Carlos Ghosn, former president of Nissan.
Marlene Awaad Bloomberg Getty Images
Japanese authorities allowed deposed Nissan chief Carlos Ghosn to carry a spare French passport in a locked case while on bail, NHK public broadcaster said on Thursday, shedding some light on how he landed a dramatic escape to Lebanon.
Prosecutors raided Tokyo's residence of former Nissan Motor Co Ltd president on Thursday, NHK said.
Ghosn, one of the world's best-known executives, became Japan's most famous fugitive after he revealed on Tuesday that he had fled to Lebanon to escape what he called a "rigged" court system.
The businessman, who has French, Lebanese and Brazilian citizenship, was smuggled from Tokyo by a private security company days ago, the culmination of a plan that was drafted in three months, Reuters reported.
Ghosn was first arrested in Tokyo in November 2018 and faces four charges – which he denies – including hiding income and getting rich through payments to Middle East car dealers. He enjoyed strong support from Lebanon after his arrest.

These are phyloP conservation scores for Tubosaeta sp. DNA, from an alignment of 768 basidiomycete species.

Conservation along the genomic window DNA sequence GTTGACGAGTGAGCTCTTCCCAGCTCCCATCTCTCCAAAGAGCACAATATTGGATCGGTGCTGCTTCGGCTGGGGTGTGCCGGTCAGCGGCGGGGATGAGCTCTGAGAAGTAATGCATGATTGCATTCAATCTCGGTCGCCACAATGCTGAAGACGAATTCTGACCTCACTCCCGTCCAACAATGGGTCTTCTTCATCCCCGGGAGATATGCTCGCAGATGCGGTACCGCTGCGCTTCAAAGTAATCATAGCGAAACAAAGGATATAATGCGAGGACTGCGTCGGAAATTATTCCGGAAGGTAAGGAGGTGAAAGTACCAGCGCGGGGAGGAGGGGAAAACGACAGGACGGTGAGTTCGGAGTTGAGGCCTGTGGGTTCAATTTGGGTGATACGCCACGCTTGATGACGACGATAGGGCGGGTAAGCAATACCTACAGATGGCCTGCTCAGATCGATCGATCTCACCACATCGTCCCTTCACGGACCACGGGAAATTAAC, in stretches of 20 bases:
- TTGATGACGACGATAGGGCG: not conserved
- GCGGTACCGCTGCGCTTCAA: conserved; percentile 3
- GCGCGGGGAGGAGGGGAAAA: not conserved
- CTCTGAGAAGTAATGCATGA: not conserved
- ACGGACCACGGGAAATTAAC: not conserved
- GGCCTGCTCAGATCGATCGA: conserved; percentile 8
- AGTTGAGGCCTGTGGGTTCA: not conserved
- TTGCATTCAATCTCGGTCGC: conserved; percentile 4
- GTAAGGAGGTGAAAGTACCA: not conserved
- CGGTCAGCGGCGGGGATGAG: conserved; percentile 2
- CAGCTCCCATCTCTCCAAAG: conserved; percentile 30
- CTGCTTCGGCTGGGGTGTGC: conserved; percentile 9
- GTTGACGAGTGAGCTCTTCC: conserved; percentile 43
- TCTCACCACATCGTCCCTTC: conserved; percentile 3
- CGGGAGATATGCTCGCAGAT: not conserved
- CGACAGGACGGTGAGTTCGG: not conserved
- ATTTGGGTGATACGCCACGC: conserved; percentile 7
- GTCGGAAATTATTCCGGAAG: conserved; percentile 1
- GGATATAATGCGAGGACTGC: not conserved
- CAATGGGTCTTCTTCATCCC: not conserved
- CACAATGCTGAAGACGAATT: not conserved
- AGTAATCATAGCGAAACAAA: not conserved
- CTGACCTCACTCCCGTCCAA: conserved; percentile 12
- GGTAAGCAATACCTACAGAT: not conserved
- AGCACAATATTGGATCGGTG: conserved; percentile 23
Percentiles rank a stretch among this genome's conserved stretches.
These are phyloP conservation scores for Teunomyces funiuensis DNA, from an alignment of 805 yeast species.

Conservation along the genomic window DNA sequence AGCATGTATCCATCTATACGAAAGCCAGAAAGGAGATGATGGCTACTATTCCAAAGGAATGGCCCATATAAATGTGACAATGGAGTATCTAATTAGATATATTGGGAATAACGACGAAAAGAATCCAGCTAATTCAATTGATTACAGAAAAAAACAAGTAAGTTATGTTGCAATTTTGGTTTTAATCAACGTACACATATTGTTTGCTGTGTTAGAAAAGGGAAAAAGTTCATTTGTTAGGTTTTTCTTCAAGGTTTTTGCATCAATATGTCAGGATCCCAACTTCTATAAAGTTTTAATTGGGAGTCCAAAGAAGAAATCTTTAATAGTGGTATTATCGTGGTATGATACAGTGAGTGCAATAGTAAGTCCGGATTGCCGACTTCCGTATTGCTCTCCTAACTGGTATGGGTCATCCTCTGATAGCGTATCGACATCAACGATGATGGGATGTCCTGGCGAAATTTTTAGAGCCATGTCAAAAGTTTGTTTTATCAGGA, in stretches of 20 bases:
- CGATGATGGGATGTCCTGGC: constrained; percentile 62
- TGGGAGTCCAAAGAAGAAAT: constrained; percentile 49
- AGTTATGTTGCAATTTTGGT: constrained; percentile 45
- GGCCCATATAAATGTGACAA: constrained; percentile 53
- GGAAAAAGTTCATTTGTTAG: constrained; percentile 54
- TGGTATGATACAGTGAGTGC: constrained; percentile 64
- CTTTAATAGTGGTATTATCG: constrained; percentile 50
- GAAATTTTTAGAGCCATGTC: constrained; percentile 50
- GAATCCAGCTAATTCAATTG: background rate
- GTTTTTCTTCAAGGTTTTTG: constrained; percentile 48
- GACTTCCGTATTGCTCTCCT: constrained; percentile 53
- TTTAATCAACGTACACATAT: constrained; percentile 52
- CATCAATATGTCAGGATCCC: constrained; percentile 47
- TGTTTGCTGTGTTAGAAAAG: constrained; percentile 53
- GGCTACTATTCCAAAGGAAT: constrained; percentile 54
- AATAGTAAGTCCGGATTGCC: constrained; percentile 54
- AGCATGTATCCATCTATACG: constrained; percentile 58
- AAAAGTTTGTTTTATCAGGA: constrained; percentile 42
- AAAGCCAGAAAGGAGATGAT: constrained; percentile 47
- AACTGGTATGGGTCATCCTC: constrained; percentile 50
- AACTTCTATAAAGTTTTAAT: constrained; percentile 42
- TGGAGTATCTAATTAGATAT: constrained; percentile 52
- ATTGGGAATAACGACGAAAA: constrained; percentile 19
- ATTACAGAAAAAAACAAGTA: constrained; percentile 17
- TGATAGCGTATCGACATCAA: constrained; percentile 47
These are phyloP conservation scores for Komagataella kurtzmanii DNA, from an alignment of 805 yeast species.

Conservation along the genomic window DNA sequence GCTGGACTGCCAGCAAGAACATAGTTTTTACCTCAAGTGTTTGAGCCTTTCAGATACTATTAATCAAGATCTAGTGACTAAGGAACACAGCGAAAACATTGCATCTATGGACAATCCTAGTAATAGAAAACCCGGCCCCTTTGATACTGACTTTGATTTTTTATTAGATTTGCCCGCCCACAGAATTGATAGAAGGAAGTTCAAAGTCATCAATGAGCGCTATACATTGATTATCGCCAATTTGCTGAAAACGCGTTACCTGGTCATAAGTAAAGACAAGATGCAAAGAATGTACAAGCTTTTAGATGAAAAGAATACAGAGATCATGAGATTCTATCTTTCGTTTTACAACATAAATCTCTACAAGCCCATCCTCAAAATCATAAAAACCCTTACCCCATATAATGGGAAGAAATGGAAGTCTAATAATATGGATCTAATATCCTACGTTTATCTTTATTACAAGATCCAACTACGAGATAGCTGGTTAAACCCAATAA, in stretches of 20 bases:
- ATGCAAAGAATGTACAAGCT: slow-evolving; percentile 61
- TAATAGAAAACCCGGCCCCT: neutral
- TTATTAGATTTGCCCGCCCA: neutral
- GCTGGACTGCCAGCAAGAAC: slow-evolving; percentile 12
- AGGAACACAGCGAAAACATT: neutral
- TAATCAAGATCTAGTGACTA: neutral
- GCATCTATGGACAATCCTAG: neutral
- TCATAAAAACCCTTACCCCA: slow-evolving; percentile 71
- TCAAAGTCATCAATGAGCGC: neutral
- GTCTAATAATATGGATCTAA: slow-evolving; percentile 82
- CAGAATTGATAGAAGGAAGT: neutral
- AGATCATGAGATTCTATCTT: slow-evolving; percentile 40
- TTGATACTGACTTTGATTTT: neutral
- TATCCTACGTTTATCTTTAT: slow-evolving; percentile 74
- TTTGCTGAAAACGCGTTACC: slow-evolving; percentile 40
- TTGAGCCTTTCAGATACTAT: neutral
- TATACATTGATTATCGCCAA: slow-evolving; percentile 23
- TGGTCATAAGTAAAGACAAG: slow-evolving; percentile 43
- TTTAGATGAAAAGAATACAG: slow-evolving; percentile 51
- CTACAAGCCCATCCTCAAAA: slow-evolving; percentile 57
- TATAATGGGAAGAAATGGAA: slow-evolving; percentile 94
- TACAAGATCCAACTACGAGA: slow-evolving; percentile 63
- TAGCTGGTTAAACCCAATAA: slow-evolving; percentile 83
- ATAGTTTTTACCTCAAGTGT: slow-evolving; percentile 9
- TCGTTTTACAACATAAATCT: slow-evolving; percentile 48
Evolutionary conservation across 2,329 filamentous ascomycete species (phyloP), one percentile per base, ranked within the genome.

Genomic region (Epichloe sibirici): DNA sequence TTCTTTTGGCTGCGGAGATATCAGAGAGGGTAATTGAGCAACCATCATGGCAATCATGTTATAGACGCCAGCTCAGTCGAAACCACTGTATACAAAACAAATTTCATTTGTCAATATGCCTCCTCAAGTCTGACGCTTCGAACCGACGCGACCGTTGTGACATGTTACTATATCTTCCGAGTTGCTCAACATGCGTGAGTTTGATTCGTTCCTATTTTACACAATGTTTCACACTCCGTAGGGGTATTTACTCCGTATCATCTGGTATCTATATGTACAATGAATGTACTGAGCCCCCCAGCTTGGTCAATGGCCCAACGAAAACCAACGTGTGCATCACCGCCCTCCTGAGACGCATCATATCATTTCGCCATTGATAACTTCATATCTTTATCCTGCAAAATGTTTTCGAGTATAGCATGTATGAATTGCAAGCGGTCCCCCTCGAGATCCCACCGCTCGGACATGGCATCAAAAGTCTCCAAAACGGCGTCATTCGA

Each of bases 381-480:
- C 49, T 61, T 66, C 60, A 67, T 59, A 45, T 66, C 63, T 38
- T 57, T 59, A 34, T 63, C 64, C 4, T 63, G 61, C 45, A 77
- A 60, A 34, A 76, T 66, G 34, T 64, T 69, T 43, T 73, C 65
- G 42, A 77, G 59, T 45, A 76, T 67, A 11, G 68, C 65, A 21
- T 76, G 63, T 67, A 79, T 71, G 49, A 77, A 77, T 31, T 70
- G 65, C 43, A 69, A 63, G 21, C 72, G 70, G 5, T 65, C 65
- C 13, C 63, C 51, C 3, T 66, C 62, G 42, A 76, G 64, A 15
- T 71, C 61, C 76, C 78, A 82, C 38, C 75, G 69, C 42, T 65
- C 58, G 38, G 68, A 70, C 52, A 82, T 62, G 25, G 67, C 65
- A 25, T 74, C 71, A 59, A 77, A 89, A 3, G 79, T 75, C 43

The Japanese authorities have not officially commented on Ghosn's disappearance. Government offices are closed this week for the New Year holidays.
Officials in Lebanon said Ghosn had legally entered a French passport. But one of Ghosn's Japanese lawyers said the lawyers were still in possession of all three of his passports under his bail.
However, Ghosn received a French reservation passport, NHK said, citing unidentified sources, and carried it in the months before his departure.
NHK, citing the sources, said it was "obliged" to carry the passport with him since May, without giving details of why. Foreigners in Japan should always carry government-issued identification cards or passports.
NHK said his lawyers requested that his bail terms be changed so that he could carry a passport in a locked case.
The key to the locked case where the spare passport was kept was his lawyers, NHK said.
No one was immediately available for comment at his lawyer's office, Junichiro Hironaka, the French embassy in Tokyo, or the Tokyo District Attorney's Office.